• The minification of your HTML code : a sometimes risky operation, which can lead to breaks in your HTML code. A solution (free) as htmlcrush is particularly effective since it only applies to removing indentation from your HTML code (which can already save you up to 23% of your file size, sometimes more). You can also, in the options, decide to suppress the line breaks (a little more risky). But this can bring you a gain of more than 40% on the final file weight.
  • Optimized code construction: avoid using too many nested arrays. Set up the <hn> and <p>. Place your background colors in the tables rather than on the cells when you can. In short, pay attention to the construction of your code. Clean it up. Make it a clean codewithout unnecessary use of empty cells to create margins (prefer the use of padding) or spacer.gif. Delete comments when your code is ready to go. It doesn't look like it, but these kinds of little tricks can quickly reduce the size of your HTML code.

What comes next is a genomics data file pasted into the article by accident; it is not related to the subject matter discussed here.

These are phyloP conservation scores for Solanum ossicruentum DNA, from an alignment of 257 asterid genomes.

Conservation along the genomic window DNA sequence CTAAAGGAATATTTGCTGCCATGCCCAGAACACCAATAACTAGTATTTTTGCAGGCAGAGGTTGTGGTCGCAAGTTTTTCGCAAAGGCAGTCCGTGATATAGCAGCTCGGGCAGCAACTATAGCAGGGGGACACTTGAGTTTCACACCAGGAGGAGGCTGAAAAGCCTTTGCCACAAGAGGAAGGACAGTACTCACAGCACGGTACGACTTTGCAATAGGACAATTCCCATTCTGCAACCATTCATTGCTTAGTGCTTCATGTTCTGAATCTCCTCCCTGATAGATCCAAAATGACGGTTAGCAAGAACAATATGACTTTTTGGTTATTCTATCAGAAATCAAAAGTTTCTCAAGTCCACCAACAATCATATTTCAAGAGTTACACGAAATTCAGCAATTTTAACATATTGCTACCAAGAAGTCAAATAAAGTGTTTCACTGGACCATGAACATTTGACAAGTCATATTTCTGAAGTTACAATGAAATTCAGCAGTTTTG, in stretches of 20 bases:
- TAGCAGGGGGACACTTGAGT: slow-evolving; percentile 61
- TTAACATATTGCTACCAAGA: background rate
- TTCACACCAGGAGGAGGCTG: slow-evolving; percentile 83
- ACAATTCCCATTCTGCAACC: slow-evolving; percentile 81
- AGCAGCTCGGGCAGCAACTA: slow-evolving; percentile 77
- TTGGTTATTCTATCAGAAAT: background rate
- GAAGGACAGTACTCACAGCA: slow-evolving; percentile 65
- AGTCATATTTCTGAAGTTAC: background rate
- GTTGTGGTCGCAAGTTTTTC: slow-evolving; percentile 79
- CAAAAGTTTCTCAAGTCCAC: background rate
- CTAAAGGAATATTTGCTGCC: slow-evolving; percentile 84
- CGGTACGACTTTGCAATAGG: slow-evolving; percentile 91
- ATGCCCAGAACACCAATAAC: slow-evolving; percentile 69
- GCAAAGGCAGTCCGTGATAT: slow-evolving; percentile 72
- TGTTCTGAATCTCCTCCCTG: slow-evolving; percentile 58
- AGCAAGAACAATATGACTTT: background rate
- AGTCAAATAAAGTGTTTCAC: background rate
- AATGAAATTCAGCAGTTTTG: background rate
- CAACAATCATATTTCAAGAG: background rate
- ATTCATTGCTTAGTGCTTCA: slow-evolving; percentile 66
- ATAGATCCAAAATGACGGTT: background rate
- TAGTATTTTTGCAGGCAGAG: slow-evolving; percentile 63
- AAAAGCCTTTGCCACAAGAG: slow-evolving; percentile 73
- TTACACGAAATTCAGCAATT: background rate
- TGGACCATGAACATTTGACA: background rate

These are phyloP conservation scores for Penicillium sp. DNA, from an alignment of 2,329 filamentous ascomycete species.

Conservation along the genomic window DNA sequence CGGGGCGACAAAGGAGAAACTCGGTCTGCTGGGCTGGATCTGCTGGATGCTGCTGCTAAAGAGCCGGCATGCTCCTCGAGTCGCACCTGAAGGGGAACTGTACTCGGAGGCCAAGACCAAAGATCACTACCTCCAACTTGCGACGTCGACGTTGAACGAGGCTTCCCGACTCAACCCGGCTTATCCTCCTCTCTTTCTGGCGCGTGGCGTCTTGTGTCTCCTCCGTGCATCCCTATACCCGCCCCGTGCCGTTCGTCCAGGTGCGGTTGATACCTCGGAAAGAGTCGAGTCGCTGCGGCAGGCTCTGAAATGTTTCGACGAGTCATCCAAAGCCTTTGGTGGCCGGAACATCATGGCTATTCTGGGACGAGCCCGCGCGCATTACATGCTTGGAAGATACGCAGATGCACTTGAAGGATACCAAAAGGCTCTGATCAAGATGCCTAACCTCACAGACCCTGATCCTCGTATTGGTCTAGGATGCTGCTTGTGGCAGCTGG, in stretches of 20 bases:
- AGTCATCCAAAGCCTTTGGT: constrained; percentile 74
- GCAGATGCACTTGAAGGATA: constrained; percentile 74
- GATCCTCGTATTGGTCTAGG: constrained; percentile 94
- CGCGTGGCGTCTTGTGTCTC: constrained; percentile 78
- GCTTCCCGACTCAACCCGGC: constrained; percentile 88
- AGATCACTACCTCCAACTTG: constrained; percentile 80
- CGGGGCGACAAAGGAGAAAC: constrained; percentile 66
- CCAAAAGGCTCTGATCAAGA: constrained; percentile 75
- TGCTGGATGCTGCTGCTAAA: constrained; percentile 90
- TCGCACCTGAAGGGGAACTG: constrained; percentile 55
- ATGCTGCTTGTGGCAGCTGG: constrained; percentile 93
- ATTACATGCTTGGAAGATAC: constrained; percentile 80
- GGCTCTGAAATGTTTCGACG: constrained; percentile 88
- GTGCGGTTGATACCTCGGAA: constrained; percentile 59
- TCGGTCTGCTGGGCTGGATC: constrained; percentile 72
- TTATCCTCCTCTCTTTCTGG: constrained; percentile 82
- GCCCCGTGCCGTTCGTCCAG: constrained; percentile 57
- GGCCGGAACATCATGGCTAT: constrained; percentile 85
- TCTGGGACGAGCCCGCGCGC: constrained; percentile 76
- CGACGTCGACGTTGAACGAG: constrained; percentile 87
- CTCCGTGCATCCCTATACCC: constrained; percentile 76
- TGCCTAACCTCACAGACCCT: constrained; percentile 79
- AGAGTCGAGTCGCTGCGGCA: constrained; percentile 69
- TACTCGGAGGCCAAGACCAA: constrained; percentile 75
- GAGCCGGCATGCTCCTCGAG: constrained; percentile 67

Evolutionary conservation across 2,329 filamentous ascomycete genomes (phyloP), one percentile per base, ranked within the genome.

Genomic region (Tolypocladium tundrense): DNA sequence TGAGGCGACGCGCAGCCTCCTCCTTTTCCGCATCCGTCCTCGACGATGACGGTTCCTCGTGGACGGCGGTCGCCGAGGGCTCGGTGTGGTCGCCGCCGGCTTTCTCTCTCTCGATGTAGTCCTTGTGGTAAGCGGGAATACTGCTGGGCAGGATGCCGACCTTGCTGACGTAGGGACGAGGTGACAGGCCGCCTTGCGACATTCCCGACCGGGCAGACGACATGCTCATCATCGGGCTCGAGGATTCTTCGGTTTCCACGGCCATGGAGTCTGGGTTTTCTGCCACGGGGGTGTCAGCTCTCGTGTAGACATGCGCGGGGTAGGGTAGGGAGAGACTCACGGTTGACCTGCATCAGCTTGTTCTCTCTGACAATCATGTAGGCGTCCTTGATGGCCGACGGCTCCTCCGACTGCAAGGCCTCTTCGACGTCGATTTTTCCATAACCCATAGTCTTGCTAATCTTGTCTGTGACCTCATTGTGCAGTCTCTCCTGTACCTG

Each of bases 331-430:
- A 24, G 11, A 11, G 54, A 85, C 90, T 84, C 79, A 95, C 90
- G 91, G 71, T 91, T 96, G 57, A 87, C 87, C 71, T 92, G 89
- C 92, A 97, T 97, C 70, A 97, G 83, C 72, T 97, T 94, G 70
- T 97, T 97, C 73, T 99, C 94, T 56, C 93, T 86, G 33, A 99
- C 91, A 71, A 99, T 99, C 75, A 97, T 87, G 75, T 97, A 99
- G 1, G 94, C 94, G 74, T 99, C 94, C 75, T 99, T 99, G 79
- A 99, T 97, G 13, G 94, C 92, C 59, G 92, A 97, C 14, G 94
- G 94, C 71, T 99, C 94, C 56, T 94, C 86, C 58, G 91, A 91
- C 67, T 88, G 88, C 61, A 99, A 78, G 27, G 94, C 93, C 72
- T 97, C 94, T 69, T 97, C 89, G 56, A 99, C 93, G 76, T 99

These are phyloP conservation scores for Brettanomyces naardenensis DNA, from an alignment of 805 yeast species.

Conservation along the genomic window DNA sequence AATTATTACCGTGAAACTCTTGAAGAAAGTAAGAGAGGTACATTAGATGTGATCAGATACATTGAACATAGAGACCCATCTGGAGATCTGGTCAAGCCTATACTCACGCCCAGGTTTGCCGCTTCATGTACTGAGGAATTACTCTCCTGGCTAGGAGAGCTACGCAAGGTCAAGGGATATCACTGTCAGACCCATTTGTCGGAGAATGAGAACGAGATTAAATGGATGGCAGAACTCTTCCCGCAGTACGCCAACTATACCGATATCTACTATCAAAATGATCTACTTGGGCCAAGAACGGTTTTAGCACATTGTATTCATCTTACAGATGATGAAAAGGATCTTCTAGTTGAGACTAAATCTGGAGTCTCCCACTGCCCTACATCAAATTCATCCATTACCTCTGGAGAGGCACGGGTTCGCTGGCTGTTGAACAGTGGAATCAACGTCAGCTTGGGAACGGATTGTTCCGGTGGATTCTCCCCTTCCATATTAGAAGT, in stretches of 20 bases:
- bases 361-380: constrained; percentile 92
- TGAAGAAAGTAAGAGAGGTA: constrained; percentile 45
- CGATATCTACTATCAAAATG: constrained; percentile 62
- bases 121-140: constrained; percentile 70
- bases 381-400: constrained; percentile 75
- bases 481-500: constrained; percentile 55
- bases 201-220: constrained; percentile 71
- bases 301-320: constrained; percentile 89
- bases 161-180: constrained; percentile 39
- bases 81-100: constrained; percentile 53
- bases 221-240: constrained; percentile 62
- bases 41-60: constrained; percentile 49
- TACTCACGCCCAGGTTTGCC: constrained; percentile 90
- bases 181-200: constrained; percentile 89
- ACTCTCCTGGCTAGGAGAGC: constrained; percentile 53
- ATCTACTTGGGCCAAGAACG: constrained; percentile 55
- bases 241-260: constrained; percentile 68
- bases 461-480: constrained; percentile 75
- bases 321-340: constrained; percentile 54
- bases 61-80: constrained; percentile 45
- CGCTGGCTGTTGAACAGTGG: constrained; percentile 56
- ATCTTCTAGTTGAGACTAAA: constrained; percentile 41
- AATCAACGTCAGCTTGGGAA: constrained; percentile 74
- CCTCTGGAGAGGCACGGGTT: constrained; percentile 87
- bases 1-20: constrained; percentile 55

• Go to the abbreviation for class and id used in your HTML code. For example, I tend to use classes like .paddingt10px for a padding-top of 10px. This type of naming is still a bit long, but it has the advantage of being understandable. It is possible to push the thing a little further by reducing it to pdgt10px. To each his method, as long as it exists.
  • Reduce the name of your image files as much as possible (while keeping a sense of it if you can) and the path of these same images. That's always a few characters saved.
  • Make sure you don't use obsolete hacks (it happened to us not so long ago, we are not proud of it, mea culpa).

Reduce the weight of the images